U.S. air traffic passengers fell to their lowest numbers since 1974 as the number of scheduled passengers dropped 62 percent from December 2019 to December 2020, a Bureau of Transportation study found.
The data came from 22 airline companies that carry over 90 percent of passengers.
The 62 percent is a slightly larger drop than the 61 percent reduction reported from November 2019 to November 2020.
The aforementioned large airlines carried a total of 30 million passengers for the month of December 2020, as compared to 79 million in December 2019. The ultimate low point, though, was in April 2020, in which there were only 3 million passengers, which was the lowest number on record since 1974. The previous low was 14.6 million passengers in February 1975.
The airline industry has taken a major hit from COVID-19, which decimated its passenger base as lockdowns ensued early in 2020 and then, even once things started to reopen, people largely avoided airlines for fear of catching the virus. This has led the companies to find new ways to handle things. One innovation is using flights for cargo space to replace the missing passengers, a strategy which has been adopted by United Airlines, Delta Air Lines and American Airlines, among others.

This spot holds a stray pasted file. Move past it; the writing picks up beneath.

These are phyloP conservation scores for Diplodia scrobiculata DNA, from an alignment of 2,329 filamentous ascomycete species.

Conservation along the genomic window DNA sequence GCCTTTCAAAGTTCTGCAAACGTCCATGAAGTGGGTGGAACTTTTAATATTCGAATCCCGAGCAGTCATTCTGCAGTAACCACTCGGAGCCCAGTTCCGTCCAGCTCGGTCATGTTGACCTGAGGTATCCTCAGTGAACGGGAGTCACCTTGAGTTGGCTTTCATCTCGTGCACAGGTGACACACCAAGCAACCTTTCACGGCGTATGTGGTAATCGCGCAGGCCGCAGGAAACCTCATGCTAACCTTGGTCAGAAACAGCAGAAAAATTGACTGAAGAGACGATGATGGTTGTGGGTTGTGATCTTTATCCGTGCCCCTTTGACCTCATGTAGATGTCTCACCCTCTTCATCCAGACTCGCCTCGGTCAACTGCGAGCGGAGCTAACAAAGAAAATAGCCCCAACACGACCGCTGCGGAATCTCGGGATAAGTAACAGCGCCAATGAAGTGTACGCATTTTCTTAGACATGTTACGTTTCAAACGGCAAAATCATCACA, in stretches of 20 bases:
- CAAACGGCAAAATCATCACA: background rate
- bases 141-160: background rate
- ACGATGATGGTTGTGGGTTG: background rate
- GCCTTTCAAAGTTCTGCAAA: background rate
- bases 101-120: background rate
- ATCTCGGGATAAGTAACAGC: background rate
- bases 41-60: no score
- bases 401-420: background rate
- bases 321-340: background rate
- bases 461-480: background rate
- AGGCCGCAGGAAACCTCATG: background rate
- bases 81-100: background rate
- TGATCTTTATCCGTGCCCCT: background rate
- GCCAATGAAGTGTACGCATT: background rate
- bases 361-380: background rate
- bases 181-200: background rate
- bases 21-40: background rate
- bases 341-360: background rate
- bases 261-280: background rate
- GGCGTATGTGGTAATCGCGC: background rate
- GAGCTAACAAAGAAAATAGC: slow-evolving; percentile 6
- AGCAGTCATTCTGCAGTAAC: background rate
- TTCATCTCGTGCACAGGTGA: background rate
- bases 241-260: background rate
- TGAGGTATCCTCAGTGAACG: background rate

The strategy is that, because fewer people are flying, fewer flights means less space for cargo. Therefore, because of the higher rates for cargo, cargo-only flights make more economic sense.
But despite reports of the airline industry’s possible recovery, the International Air Transport Association (IATA), the airline industry’s trade body, said that might not happen as fast as people want due to the presence of new, possibly more deadly COVID-19 variants that have sprouted up in various parts of the world.
IATA says that the variants and the ensuing unpredictability could mean only a stunted 13 percent recovery in a worst-case scenario for this year.
That could come as a disappointment after the December forecast of a 50 percent recovery.